Before the Roman empire brought alcohol to areas of Northern Europe around two thousand years ago, do we know if the native people of Britain and Scandinavia drank alcohol?
My preliminary search is showing up Nada.
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Residue analysis has found chemical signatures consistent with the presence of honey, and organic compounds associated with fermentation suggesting that mead was being drunk by the late Neolithic / early Bronze Age "Beaker peoples" in Britain and northern Europe.
If you want more details of the processes involved, and the nature of the evidence, and if you have access to back issues of Antiquity at a local library (or deep pockets), there's an article on Bronze Age mead in Volume 52, Issue 205 (July 1978 , pp108-113).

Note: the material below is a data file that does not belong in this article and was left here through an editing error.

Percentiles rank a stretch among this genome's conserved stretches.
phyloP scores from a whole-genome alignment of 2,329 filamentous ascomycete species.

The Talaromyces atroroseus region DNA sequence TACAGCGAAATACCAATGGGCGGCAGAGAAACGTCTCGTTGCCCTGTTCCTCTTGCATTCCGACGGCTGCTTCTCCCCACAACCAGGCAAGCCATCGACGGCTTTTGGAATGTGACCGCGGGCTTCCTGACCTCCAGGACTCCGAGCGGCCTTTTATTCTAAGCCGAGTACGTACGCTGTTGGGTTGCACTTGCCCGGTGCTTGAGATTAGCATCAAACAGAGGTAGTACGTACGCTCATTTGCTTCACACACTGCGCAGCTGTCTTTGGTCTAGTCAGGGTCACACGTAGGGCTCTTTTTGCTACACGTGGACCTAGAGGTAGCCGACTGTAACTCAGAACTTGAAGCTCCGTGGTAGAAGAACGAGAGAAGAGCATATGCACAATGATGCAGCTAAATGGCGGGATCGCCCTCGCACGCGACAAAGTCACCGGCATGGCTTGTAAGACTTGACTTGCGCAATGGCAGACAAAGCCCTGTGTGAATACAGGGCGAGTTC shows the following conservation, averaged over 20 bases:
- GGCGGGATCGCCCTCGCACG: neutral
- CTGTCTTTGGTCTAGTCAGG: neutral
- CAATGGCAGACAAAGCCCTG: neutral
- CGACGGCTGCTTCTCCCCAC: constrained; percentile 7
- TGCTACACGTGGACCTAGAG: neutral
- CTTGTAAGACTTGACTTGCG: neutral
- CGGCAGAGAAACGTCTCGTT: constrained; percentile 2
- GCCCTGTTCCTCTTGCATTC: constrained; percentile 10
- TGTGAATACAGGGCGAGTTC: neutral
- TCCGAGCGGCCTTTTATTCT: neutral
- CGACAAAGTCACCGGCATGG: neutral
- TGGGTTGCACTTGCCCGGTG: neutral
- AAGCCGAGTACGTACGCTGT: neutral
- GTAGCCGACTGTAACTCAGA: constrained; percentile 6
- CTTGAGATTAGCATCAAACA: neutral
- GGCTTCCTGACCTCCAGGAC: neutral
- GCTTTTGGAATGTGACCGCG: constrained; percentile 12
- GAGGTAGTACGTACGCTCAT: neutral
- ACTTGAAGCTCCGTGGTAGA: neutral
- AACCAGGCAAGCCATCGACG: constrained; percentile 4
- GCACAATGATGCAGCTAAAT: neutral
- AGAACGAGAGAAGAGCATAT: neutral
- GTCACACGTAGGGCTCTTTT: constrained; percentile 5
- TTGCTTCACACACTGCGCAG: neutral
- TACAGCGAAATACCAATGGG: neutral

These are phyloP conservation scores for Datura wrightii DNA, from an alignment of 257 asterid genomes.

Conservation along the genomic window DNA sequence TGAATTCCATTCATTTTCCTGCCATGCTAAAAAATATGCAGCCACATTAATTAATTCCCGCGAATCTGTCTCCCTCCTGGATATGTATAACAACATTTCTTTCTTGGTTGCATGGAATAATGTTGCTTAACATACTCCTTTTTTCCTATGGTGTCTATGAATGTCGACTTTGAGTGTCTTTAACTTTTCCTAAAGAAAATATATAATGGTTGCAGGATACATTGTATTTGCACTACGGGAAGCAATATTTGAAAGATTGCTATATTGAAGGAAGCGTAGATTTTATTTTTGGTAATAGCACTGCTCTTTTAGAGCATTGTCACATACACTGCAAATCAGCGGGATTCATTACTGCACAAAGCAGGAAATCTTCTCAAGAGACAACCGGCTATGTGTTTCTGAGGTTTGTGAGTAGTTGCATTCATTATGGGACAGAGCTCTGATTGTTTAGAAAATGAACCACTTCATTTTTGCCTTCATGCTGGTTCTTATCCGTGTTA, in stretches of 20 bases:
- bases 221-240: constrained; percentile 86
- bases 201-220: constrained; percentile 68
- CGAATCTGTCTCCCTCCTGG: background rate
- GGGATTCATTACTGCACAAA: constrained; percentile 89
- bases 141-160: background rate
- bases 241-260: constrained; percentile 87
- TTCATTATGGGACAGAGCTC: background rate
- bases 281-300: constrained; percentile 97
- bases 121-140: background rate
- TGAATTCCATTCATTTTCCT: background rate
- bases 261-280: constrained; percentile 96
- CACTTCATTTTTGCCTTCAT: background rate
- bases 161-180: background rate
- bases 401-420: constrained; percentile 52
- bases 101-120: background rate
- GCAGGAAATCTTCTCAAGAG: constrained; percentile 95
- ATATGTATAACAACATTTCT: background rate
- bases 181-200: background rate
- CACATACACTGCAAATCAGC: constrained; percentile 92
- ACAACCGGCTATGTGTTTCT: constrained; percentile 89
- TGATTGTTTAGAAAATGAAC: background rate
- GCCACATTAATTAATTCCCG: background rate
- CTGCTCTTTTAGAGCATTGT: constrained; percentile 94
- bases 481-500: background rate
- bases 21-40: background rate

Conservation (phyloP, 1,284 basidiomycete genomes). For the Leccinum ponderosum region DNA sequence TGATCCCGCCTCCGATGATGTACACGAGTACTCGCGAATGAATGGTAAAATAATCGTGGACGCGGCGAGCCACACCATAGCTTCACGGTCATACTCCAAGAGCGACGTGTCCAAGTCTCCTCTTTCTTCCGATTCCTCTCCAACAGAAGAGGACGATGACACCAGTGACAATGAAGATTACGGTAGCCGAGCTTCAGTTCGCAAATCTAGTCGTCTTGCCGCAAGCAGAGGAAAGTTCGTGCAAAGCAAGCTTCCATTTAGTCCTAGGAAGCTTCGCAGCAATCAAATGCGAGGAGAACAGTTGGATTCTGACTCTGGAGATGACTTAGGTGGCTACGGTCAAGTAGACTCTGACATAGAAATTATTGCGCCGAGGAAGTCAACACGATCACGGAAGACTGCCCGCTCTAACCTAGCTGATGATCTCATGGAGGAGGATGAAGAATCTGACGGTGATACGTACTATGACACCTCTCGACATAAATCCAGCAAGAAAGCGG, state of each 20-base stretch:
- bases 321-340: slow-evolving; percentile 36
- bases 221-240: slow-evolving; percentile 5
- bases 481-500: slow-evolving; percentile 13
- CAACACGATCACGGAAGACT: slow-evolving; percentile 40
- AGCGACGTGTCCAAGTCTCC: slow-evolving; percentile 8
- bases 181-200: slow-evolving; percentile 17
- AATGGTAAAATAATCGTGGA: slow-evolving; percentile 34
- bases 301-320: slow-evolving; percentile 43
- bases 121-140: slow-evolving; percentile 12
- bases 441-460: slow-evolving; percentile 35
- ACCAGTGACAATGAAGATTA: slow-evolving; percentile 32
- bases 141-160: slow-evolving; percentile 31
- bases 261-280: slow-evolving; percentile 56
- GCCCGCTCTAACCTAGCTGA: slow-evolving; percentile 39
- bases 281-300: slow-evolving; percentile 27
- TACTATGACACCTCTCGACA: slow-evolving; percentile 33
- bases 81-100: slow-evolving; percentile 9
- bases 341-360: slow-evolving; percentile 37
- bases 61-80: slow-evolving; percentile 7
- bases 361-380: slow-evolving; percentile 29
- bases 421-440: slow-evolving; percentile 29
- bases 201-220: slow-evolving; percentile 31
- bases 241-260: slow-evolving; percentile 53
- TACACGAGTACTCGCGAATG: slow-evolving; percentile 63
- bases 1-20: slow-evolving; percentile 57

For more information about how we know the alcohol was being made deliberately, and not just the result of natural fermentation processes, you might want to read check my answer to this question.
Mead was the alcoholic drink of northern Europe, particularly "Celtic" northern Europe, e.g. the British Isles and northern France. It also figures prominently in the literature of the Scandinavians. This drink was made from honey rather than grapes, unlike Roman wine.
Recent archaeological research suggests that "beakers" for producing mead (or its alcoholic predecessors), could go back as far as 4000 BC, that is, to the Bronze Age.
Romans brought wine. Before that the people of Northern Europe drank some kind of beer. Even in the Roman times the imported wine was expensive.
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